- Size: French Angora rabbit is a large bunny
- Lifespan: French Angora lifespan is 7 to 12 years
- Average weight – It weighs 7.5 to 10.5 lbs (3.4kg to 4.8kgs) with 8.5 lbs their ideal weight
- Who can have them: Single, a family with children who are older, they can also be house, indoors or outdoors rabbits
- Similar breeds – English Angora and Giant Angora rabbits
- Purpose: Angora wool, rabbit meat and as pets. Their wool makes mittens, sweaters, millinery and baby clothes. The wool is warmer than that of a sheep.
History and origin
Like all the other Angora rabbit breeds, i.e., the Satin, English, Giant Angoras, it originated from the present-day Ankara Turkey (then Angora). It is the closest in features to the original Angora rabbit that French sailor brought from Turkey in 1723.
Before 1939, they were regarded as an Angora Woolers but due to breed variations with the English Angora; they were split to French and English Type. Later, in 1944, the ARBA named them as different breeds, i.e., the French and English Angora.
Physical characteristics – identifying it
The French Angora rabbit has a commercial body type with a sturdy and strong frame without facial furnishings. Its head is oval and proportional to its body size.
They have “two coats of hair: a coarse guard hair, which extends past the undercoat, and a thick, crimped wool coat.” (source – lovetoknow.com). The wool can grow up to six inches in length, but it should not be less than 2 inches.
Since it has smooth, silky textured fibers, spinning is not easy but not impossible. The most desired fiber should be light-weight, pure white and warm.
When compared to the English Angora, it does not have furnishings, i.e., the thick wool that covers its feet, face, and ears. Its wool is mainly on its body with ordinary fur on its face. The legs, up to its ankles also do not have wool.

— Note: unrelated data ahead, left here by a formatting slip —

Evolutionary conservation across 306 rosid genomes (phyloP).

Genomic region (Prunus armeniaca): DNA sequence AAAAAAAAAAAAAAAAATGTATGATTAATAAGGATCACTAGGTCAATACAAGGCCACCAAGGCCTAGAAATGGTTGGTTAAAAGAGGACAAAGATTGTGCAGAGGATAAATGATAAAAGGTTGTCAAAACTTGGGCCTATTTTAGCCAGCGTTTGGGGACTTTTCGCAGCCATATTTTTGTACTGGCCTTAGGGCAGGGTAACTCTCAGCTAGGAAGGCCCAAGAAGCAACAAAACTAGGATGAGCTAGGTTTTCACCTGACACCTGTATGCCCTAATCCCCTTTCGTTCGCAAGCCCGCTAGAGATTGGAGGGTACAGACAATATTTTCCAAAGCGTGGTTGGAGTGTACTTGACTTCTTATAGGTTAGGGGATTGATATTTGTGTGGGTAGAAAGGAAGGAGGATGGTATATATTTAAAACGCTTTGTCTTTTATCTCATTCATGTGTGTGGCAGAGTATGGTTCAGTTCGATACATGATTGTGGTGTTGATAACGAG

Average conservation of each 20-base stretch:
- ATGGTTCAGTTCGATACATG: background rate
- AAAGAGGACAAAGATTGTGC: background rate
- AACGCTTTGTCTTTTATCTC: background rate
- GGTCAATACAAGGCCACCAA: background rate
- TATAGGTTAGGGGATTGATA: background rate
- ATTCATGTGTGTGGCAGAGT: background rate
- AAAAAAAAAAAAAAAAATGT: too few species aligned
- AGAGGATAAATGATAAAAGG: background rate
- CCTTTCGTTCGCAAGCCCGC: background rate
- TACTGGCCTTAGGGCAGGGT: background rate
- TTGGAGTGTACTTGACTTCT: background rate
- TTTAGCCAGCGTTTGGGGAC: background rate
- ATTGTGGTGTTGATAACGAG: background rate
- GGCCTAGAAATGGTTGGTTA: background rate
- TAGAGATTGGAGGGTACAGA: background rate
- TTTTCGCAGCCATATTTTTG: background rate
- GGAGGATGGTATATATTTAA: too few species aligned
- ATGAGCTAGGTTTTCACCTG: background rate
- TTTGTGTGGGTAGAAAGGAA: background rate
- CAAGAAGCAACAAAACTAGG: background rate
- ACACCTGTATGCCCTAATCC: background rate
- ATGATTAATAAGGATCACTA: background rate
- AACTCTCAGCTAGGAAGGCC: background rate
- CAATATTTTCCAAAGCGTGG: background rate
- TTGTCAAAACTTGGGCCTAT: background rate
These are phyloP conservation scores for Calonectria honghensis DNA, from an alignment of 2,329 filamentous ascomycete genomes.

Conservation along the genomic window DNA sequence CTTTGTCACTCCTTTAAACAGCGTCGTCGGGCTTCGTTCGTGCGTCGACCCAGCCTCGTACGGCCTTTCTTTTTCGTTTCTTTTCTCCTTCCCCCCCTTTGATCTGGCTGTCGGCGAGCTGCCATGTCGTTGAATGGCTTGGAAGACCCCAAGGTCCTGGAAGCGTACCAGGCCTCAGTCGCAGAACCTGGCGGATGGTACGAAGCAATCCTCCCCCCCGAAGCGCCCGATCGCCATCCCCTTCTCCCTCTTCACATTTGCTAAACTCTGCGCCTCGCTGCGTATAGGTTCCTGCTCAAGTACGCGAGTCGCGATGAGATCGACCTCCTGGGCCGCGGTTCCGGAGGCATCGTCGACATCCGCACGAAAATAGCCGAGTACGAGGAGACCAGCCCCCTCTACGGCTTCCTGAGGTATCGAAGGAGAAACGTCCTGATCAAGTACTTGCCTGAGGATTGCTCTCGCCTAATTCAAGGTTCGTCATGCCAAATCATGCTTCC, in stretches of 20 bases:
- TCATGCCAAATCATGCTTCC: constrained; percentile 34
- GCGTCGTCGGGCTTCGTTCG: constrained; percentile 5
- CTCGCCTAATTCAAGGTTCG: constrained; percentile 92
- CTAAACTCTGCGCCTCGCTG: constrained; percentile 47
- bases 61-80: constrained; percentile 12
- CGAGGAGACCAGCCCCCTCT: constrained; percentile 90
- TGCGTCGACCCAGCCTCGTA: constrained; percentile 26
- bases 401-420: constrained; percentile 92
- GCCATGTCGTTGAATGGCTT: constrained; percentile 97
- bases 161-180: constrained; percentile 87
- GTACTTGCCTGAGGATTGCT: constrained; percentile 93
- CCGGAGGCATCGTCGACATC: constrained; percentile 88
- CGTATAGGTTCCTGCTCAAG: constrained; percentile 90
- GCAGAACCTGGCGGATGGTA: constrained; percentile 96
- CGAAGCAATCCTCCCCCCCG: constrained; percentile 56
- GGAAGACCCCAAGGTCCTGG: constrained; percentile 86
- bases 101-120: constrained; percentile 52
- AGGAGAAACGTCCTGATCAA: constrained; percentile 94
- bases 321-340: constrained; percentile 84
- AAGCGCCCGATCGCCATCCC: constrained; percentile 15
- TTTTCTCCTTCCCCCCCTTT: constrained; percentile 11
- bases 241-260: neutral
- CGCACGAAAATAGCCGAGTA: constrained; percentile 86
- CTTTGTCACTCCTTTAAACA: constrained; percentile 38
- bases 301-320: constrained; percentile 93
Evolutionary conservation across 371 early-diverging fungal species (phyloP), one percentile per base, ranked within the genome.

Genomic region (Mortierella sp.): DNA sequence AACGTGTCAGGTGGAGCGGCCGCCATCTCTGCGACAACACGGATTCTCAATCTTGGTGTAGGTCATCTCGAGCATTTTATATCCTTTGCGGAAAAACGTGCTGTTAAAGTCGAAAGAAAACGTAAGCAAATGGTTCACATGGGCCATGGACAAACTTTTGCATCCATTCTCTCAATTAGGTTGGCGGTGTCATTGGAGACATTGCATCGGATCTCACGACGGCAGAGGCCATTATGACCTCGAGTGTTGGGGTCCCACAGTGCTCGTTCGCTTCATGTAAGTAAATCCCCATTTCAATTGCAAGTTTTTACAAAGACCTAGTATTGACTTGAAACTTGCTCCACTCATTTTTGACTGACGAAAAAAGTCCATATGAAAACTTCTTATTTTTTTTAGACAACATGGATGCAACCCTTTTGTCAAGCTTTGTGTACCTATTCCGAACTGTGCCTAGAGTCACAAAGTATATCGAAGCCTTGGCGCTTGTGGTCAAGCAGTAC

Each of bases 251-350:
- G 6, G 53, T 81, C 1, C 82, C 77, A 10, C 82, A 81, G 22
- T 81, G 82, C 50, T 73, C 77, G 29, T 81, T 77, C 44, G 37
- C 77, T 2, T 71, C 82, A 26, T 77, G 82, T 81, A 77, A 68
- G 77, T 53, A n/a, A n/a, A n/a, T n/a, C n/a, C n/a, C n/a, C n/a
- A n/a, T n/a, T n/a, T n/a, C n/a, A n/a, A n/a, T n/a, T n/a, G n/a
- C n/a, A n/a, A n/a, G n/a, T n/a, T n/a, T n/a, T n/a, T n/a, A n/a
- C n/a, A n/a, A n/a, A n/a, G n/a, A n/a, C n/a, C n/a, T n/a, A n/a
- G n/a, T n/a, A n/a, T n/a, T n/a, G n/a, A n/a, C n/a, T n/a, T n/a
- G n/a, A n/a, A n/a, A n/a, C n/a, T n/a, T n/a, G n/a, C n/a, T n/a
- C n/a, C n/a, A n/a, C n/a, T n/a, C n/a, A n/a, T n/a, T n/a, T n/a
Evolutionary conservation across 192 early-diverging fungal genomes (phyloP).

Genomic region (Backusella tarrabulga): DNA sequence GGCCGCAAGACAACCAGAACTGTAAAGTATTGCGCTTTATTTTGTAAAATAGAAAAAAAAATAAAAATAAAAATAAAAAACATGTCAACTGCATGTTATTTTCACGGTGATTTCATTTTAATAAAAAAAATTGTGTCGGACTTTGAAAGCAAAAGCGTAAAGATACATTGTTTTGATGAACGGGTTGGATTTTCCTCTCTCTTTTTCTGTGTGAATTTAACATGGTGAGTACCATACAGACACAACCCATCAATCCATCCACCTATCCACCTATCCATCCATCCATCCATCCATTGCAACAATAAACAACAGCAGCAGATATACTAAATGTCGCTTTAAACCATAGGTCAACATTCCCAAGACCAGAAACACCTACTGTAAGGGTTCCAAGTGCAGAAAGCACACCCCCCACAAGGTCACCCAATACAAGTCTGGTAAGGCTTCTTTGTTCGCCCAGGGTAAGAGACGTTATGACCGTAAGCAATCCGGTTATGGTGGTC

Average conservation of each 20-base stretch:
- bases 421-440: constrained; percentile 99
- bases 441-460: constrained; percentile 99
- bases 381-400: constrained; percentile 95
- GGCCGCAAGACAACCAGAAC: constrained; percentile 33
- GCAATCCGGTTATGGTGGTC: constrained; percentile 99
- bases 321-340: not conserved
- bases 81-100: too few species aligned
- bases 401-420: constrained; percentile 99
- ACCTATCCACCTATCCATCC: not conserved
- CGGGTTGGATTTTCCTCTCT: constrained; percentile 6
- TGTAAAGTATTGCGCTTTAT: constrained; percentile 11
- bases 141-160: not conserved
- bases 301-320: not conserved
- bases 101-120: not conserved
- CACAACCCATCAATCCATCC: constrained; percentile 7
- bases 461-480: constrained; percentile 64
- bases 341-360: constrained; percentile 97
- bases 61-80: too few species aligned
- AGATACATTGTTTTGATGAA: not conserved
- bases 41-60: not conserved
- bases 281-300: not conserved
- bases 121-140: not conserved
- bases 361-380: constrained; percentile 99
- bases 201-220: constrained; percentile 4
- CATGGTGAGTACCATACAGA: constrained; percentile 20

It is common to notice some wool tufts on its rear legs as well as ears, but this is not encouraged during animal shows.
Their colors are determined by the color of their tail, feet, and head which must be the same. During the ARBA shows, you either be having bunnies classified as white or colored breeds.
Their toe color depends on their color. White toes for a white one and colored if it is a colored bunny. Their toenails should be a single color.
French Angoras have a long list of colors and markings which can be grouped as pointed white, self, agouti, chinchilla, shaded, wideband, and ticked groups.
Care and maintenance
In general, the French Angora rabbit is a low maintenance breed especially on its food and beddings compared to other Angora breeds. Some of the maintenance routines may include:
- Cutting or harvesting its wool 3 to 4 times a year
- Regularly brush its wool with a slicker brush on a need basis, i.e., it could be daily up to once a week and blow dry it to avoid detangling. You need to take good care of it to ensure it is mat-free.
- Its toenails should be clipped after every two weeks or whenever they grow long using a rabbit nail clipper.
- Ensure its diet has enough roughages to help avoid wool blocks since they may be ingesting some as they self-groom. Wool blocks can accumulate in their digestive tract and block it.